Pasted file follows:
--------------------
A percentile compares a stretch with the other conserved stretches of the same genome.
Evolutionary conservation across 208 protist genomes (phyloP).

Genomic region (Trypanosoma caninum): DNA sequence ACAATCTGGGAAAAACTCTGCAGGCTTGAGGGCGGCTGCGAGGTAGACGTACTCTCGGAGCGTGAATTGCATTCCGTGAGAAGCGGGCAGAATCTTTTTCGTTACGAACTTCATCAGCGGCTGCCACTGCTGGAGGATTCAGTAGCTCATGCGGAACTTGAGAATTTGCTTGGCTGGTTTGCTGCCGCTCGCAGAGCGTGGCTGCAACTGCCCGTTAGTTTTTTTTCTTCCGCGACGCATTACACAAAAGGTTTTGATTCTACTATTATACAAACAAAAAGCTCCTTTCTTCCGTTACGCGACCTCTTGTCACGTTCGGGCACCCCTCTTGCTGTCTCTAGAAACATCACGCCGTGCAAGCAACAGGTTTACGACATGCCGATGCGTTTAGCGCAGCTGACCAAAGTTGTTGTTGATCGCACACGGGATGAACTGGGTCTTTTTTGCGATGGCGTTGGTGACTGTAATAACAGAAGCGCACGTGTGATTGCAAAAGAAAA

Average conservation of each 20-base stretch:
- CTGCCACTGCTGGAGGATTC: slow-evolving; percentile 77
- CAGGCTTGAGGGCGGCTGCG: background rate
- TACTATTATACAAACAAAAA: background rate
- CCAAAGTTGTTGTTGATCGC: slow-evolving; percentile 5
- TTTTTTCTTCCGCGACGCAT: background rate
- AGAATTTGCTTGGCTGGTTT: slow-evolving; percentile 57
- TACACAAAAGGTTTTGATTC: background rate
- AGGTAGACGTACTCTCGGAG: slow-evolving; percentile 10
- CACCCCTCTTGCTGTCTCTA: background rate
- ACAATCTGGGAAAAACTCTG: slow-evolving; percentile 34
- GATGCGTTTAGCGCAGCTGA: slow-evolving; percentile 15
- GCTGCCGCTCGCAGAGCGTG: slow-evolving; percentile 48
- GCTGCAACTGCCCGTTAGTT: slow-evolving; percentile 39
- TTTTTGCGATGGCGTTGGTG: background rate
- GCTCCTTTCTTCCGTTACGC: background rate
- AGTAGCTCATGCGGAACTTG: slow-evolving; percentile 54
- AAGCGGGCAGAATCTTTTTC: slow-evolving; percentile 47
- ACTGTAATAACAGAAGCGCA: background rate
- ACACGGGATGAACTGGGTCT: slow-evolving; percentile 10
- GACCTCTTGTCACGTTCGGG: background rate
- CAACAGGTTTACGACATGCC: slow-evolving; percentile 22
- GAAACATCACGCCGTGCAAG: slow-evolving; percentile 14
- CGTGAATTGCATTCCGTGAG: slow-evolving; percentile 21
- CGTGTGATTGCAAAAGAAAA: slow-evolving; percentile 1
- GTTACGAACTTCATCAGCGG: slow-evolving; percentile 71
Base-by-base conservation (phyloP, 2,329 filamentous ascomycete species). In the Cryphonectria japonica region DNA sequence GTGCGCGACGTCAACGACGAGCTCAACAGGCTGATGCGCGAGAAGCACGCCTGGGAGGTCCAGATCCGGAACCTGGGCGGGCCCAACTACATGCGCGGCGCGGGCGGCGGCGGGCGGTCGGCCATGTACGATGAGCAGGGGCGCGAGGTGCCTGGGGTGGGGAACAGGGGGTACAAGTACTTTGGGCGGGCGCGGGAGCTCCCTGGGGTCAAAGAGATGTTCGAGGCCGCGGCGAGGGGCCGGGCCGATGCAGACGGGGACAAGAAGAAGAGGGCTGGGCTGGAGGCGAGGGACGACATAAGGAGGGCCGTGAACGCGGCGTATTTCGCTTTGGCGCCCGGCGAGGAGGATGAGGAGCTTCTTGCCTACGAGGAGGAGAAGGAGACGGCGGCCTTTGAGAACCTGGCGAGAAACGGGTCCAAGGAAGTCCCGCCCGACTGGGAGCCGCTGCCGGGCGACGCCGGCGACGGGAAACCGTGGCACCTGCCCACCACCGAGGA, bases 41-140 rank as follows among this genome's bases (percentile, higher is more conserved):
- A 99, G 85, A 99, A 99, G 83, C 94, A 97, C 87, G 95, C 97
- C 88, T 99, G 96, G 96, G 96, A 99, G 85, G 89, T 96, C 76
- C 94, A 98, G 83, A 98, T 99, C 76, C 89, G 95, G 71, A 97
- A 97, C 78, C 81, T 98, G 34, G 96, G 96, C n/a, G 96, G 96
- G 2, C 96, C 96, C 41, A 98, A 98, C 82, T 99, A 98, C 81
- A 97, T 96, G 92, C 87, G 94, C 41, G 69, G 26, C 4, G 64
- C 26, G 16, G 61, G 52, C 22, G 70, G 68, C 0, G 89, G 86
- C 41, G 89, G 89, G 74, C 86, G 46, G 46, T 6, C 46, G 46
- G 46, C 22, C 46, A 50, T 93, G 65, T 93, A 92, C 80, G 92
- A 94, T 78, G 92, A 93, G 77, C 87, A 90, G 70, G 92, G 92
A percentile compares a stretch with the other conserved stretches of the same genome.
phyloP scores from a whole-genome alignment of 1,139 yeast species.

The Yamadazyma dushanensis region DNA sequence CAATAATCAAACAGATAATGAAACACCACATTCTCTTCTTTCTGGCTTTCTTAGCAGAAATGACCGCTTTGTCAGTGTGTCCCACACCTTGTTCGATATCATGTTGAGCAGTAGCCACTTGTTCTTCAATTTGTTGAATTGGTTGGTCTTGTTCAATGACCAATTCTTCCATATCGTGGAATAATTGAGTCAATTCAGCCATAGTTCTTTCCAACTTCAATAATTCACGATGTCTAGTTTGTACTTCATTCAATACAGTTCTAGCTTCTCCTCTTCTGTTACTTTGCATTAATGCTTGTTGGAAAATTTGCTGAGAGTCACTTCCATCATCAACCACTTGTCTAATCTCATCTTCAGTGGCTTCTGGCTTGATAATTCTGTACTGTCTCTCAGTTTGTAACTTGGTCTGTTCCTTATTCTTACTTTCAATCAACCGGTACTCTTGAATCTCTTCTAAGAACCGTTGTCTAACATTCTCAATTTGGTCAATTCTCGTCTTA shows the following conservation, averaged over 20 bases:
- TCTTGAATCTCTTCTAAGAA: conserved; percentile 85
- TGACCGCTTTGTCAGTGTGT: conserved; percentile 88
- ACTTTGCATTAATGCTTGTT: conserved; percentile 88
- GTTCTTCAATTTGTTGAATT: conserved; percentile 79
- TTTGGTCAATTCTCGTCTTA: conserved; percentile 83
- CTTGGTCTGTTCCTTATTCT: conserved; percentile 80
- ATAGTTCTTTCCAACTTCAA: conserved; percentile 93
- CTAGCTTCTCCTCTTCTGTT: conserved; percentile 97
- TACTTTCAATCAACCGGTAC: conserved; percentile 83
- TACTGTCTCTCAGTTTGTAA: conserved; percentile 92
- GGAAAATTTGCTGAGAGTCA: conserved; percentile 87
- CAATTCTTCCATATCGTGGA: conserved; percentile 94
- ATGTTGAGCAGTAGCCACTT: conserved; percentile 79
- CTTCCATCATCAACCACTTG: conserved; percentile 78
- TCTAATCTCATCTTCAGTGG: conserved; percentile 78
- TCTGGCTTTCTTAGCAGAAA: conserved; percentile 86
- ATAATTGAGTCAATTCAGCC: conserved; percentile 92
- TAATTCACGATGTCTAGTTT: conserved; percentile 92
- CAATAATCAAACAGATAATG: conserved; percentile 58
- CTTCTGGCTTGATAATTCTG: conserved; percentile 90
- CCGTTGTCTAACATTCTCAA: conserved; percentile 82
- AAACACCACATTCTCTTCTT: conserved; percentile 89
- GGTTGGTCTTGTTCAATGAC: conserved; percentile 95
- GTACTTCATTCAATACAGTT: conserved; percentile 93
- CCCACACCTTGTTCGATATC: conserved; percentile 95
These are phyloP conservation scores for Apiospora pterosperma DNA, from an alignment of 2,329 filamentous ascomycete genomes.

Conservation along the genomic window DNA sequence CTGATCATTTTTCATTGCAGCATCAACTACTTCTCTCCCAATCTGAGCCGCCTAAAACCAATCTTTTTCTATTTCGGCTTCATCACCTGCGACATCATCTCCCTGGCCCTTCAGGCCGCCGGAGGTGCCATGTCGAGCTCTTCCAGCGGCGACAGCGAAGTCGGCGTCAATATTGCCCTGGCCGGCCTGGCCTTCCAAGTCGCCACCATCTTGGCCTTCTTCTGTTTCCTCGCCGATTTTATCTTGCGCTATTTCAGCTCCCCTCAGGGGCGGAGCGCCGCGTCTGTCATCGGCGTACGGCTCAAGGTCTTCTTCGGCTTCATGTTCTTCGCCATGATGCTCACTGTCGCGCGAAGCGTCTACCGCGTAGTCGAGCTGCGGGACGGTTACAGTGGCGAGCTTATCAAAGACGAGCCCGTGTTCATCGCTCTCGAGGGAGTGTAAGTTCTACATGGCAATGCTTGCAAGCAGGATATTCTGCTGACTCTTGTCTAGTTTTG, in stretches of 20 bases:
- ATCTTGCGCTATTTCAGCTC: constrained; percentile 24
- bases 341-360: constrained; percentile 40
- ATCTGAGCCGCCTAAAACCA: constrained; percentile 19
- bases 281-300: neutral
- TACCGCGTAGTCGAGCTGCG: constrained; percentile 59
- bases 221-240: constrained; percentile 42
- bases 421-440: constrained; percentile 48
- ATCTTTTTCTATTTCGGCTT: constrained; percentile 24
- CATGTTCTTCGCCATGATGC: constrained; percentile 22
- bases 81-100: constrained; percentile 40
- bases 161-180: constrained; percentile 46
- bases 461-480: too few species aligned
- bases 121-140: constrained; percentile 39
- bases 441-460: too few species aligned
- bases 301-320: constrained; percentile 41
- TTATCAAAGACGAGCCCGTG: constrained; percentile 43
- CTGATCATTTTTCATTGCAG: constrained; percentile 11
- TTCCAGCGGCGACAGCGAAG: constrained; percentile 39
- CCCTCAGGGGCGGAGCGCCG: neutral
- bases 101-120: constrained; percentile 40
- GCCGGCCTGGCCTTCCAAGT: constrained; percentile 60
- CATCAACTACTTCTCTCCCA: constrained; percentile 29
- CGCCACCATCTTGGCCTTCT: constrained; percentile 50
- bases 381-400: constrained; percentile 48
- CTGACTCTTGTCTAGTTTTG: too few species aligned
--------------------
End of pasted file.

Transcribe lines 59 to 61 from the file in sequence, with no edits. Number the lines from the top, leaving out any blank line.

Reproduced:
- TCTGGCTTTCTTAGCAGAAA: conserved; percentile 86
- ATAATTGAGTCAATTCAGCC: conserved; percentile 92
- TAATTCACGATGTCTAGTTT: conserved; percentile 92